This orchid was first discovered in 1840, and has always been rare in Britain, only ever having been recorded from two small areas in the New Forest (5). 200 plants were found at one site in 1900, but the population had fallen to just 20 by the start of the 1930s (5). It is thought to have become extinct by 1959 (6), and no records have been made since (5). It occurs in western, southern and central Europe, reaching east to Turkey and Russia, and is also found in North Africa (2).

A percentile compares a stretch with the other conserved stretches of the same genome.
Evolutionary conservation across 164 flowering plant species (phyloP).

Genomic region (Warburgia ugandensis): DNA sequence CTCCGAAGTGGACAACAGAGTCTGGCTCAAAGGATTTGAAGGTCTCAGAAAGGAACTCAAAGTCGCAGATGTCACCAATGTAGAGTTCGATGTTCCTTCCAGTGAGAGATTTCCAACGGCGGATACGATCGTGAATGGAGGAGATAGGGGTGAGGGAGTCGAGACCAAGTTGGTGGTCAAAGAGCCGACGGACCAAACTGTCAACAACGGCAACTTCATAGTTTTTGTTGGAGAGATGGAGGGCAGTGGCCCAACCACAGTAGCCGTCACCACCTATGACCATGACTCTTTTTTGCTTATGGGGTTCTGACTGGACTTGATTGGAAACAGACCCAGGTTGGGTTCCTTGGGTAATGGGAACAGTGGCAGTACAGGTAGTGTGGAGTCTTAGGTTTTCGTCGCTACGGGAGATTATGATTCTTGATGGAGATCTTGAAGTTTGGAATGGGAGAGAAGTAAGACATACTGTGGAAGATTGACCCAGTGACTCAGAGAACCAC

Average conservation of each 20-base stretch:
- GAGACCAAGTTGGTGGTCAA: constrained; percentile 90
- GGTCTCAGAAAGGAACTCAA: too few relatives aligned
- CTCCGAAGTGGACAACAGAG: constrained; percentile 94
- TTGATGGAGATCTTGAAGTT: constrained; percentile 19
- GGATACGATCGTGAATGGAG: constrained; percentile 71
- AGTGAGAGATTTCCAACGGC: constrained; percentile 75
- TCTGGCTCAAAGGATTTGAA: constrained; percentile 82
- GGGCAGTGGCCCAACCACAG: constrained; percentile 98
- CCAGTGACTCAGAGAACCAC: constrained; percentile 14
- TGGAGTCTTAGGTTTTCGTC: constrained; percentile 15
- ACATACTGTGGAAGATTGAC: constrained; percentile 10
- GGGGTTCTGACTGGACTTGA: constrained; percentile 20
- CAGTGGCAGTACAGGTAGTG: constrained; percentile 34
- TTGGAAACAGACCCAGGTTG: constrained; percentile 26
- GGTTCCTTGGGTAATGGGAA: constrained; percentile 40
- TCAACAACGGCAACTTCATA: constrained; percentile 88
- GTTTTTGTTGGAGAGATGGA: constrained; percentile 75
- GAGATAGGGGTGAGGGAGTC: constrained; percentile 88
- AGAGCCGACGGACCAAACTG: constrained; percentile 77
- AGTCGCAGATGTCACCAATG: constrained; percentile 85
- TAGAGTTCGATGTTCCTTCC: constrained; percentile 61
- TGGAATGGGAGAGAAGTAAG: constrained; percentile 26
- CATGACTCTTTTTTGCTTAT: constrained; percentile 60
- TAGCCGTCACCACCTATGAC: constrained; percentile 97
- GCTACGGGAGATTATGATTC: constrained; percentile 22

Drainage of the wet, boggy habitats favoured by this orchid is likely to have played a part in its decline. Plants were also dug up for private collections, and this certainly reduced the British population (5).
The listing of this orchid under the Species and Habitats Directive means that sites supporting this species can be protected. English Nature has included summer lady's-tresses in its Species Recovery Programme; should this orchid be rediscovered in Britain, conservation action will get underway.
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